Native artists create works for OKC's long-awaited First Americans Museum

Brandy McDonnell
News Type

Joseph Erb

Through an intricate series of silhouettes and patterns, Joseph Erb spotlights "Indigenous Brilliance" with his two-story digital illustration, which is rendered on copper panels at the entrance to the galleries.

"Indigenous people often don't get the credit for their contributions to the world; for example, the agricultural contributions and all the different foods that people utilize around the world that were ... cultivated by indigenous people over thousands of years," said Erb, an enrolled member of the Cherokee Nation who grew up south of Tahlequah in Blackgum.

"Sewer systems, star knowledge, all these are the kinds of things that indigenous people brought to the table," Erb said. "They were the early scientists of this land."

An assistant professor of digital storytelling at the University of Missouri School of Visual Studies, Erb created the large-scale piece through the Oklahoma Art in Public Places program, administered by the Oklahoma Arts Council in partnership with Native American Cultural and Educational Authority. Caddo potter Jereldine "Jeri" Redcorn's FAM piece “Ayo Wahdut Kuku (Sky Earth Water)" also was created through the program.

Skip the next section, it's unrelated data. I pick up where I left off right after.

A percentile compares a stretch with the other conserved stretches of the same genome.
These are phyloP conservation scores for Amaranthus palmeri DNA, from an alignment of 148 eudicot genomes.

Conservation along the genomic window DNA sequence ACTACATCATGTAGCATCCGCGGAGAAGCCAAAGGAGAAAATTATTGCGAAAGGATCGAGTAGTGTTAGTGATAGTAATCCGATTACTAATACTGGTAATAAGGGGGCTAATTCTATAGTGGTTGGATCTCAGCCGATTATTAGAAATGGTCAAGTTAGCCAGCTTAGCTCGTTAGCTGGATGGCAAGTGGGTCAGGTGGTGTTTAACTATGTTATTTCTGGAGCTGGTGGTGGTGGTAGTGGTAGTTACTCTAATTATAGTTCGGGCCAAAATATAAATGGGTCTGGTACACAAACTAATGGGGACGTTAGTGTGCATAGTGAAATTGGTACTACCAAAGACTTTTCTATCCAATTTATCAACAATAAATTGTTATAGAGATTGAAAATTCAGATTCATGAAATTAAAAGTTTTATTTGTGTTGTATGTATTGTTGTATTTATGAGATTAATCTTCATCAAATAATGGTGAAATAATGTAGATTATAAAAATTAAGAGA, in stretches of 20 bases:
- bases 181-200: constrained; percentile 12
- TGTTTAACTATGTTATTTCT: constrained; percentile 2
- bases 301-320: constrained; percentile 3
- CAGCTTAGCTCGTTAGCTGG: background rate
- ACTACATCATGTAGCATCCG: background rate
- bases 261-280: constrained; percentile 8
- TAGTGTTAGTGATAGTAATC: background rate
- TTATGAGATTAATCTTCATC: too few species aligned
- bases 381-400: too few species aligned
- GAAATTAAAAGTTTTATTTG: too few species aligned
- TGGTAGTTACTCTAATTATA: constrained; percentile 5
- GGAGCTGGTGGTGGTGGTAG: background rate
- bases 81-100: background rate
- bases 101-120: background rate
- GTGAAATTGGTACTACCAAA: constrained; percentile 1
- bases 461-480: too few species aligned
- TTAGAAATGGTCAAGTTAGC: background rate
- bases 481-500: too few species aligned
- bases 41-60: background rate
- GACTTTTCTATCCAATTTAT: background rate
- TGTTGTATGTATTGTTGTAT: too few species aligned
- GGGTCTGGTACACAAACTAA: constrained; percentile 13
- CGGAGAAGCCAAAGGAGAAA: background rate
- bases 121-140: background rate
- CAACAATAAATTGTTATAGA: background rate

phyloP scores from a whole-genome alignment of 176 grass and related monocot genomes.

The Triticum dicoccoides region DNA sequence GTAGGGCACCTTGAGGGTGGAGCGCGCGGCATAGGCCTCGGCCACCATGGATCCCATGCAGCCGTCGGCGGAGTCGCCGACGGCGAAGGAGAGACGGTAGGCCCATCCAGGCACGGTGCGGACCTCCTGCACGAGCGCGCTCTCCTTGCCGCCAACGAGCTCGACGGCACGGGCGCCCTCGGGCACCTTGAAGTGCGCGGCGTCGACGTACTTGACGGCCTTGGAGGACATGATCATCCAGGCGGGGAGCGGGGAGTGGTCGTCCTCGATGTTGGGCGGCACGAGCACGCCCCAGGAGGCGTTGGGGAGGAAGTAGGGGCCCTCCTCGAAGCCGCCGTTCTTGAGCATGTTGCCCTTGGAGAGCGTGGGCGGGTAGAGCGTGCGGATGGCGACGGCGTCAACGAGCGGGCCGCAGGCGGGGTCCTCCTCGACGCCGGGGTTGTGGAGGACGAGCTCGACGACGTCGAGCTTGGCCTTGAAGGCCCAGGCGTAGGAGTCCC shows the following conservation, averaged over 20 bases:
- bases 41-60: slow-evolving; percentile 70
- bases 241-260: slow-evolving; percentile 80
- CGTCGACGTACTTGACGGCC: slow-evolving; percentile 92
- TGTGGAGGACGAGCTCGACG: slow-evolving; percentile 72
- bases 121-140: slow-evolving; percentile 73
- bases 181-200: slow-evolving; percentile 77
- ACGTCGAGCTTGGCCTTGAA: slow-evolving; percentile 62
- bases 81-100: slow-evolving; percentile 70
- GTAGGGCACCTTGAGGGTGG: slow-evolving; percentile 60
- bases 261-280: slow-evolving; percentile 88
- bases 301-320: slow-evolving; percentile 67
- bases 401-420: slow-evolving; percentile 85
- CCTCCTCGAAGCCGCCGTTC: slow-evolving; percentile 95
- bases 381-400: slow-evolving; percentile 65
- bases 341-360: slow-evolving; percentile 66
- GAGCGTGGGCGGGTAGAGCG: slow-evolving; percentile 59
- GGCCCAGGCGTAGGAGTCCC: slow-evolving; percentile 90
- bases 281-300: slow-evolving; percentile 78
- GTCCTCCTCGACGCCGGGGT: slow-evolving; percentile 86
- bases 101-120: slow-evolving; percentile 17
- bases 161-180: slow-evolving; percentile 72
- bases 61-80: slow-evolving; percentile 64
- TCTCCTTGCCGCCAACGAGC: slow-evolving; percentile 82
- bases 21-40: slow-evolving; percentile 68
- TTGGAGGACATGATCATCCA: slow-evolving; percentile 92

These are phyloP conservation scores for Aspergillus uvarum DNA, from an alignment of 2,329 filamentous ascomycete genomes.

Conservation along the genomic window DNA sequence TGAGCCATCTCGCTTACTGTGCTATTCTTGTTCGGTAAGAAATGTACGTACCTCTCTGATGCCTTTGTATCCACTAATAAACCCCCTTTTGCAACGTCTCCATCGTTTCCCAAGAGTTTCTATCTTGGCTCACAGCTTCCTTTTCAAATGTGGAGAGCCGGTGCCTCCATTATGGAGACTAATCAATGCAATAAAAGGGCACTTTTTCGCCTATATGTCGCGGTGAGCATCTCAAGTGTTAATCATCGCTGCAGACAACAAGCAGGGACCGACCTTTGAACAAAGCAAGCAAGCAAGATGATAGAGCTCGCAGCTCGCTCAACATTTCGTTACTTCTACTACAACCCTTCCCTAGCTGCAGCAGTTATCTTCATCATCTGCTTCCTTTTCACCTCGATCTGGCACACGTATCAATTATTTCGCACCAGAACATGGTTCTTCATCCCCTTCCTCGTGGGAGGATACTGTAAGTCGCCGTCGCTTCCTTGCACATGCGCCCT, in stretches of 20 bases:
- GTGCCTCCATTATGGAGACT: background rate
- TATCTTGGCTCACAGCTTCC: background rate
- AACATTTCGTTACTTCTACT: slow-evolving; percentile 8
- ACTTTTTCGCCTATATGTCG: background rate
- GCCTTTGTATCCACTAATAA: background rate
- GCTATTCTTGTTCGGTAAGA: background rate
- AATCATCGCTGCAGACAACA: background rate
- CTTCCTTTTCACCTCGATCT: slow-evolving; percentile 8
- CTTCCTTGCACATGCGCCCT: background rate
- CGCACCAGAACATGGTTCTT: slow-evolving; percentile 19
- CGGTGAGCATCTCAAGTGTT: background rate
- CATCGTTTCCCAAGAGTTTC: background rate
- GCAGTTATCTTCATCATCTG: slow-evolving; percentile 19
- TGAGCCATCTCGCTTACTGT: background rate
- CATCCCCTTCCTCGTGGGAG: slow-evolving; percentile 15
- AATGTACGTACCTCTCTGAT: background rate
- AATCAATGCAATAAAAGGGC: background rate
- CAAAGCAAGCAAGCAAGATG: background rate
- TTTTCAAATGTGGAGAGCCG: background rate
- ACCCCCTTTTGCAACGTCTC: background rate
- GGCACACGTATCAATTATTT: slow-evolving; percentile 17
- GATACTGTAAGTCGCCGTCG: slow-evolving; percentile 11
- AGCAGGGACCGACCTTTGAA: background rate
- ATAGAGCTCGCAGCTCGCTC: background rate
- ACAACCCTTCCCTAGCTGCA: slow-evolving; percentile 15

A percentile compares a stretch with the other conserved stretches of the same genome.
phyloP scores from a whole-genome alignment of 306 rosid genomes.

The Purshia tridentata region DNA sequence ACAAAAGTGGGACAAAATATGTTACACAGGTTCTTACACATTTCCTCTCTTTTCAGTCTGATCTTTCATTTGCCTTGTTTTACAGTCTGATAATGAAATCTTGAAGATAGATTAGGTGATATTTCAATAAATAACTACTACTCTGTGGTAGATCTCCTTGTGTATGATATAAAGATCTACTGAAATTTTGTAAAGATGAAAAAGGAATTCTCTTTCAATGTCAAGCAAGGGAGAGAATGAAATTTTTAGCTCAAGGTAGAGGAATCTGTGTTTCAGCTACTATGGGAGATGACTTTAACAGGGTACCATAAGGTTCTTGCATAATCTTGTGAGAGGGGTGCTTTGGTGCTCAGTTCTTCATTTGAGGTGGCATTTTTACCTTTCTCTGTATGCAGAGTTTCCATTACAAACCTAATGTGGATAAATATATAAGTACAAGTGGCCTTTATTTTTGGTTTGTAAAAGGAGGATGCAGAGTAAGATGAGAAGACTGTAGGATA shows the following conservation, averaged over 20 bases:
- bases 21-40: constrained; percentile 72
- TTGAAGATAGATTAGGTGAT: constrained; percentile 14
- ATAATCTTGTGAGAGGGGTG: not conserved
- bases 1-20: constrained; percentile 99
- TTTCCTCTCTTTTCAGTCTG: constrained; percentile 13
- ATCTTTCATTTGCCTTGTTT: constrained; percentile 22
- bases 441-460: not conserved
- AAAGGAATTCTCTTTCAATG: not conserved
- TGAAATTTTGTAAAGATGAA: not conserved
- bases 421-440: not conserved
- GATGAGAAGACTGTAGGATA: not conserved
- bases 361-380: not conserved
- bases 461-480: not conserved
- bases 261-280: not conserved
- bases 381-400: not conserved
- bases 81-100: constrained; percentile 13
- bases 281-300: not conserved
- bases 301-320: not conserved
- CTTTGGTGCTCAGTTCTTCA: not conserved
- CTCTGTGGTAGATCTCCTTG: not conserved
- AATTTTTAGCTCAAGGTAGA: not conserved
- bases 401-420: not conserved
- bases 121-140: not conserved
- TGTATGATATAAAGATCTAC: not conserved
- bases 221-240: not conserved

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Artist Joseph Erb is an enrolled member of the Cherokee Nation and assistant professor at the University of Missouri School of Visual Studies.

Erb's "Indigenous Brilliance" references historical events like tribal removal, land runs and the Dust Bowl as well as Native contributions to the U.S. space program, the revival of bison herds and the reestablishment of tribal sovereignty.

"We're not victims; we are survivors. We actually have amazing cultures that withstand these traumas," said Erb, whose illustration has been licensed by the museum so it can be recreated on its merchandise. "This museum really shows what Natives want to celebrate in their culture and their communities. And that's a different experience that they're able to offer at the FAM: an indigenous perspective (that's) in every way trying to get people to understand and celebrate these wonderful cultures that make this area so unique."